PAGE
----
The healthcare, human services, public safety and law enforcement presentation was presented by first and second year medical students, a Bachelor of Science in Nursing sophomore and the spouse of a medical student. These presenters were excited to learn what rural practicing and life was like in their chosen field, meeting with Clarissa Woodworth and Mary Lambert from San Luis Valley Behavioral Health, Dr. Kelsey Hurley-Walker of Rio Grande Hospital, Monte Vista Police Chief Evan Lopez, Director of Rio Grande County Public Health Emily Brown, South Fork Fire Chief Tyler Off and other members of the South Fork Fire Department, Karen Martinez of the River Valley Inn and Jodi Kern with Rio Grande County Department of Social Services. The students learned how various resources network within Rio Grande County and the Valley in general and learned the history of Rio Grande Hospital. The students were also impressed to find out that Lopez is not only chief of police but also an EMT with the ambulance service and volunteers with other community organizations.
“The challenges or areas of improvement as I like to call them” stated the presenter, that these students took away from their immersion project included substance abuse, lack of resources/gaps in services, generational poverty, cultural differences in health education and difficulty in developing a work/life balance. The positive takeaways included how welcomed they felt by all of the healthcare professionals , the “incredible collaboration” between agencies, creativity in resource use in grant writing, community involvement with “nobody ever saying ‘that’s not my job’” and consistency in continuity of care. Brown asked the spouse what he took away from the immersion week. “I’m not going to be just this or just that,” he said, acknowledging that professionals wear many hats in the community, before joking that the South Fork Fire Department had already tried to recruit him. An audience question about specialists also led to high praise for Arlene Harms and Rio Grande Hospital’s business model of hiring family physicians that also can practice in the ER, to provide a strong primary care base. Deutchman explained “you don’t need a rheumatologist or cardiologist here,” adding “small hospitals break the bank trying to keep specialists you don’t need,” stating rural areas need a strong primary care system to be the most effective and people can travel to cities and larger health networks for specialists.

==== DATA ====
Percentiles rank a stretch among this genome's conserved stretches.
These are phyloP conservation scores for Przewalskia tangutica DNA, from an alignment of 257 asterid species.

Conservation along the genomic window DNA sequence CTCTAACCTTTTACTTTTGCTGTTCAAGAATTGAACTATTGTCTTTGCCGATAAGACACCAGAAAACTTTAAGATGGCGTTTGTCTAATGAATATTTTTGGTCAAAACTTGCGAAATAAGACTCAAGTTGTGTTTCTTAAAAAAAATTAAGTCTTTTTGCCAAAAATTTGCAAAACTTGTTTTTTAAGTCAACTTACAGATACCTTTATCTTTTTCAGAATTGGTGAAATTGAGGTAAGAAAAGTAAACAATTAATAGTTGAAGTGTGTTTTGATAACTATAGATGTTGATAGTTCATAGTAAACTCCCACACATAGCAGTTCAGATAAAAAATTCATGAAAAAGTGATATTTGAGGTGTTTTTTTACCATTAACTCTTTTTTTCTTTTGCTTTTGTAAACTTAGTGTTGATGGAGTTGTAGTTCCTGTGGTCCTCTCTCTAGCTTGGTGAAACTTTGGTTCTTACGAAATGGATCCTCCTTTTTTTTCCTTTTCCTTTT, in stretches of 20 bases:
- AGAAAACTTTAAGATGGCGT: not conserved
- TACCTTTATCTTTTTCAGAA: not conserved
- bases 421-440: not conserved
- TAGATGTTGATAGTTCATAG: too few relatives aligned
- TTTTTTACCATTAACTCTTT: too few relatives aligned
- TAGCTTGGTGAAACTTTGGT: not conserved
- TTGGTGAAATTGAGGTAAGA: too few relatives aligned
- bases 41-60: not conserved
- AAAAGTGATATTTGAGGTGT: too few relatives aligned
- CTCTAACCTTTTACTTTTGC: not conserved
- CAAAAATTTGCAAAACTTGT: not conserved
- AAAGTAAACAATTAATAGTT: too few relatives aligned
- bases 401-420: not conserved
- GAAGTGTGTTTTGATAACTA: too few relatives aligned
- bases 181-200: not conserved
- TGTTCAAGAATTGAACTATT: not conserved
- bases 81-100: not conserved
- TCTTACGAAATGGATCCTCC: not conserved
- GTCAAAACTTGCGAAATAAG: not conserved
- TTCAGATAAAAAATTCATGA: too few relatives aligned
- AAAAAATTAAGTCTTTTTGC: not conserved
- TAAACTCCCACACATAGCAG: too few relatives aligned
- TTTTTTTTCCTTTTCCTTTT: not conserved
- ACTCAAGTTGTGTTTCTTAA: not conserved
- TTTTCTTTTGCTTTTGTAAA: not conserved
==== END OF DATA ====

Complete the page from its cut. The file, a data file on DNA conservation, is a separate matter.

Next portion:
The natural resources, agriculture, environment, wildlife and tourism group included first and second year medical students and one veterinary student. This group spoke with several farmers, business leaders and government leaders, including the owners of Three Guys Farms, Aspen Potato, Jim Ehrlich with the Colorado Potato Administrative Committee, Rio Grande County Commissioner Karla Shriver and Shaun Noonan with the Bureau of Land Management (BLM). This group was the most eager to learn from the Valley natives who took them on facility, farm and public lands tours, telling attendees about how government regulations affects potato growers, how water quality and air quality are affected by local and distance pollutants, how solar plants are expanding in the Valley and how the Forest Service, Fish and Wildlife Service, National Parks Service and BLM each operate and cooperate to expand tourism. The students talked about the impact of technology in farming, beginning with SNOTEL tracking snowpack, to magneto-thermodynamics making watering more efficient, to aircraft thermal imaging and phone apps for farmers to track their fields to mechanized packaging reducing the risk of injuries and maximizing the efficiency of potato storage without costing many jobs. The presenters included many quotes to summarize what they learned including Ehrlich’s statement “nobody has ever died from eating a potato,” when discussing the necessity of government regulation but the frustration that CPAC and farmers have with meeting new and constant changes. They also cited how the community works together on water bill advocacy, wetland conservation easements, and soil conservation, including a quote by Shriver, “if you don’t have water rights, you don’t have anything.”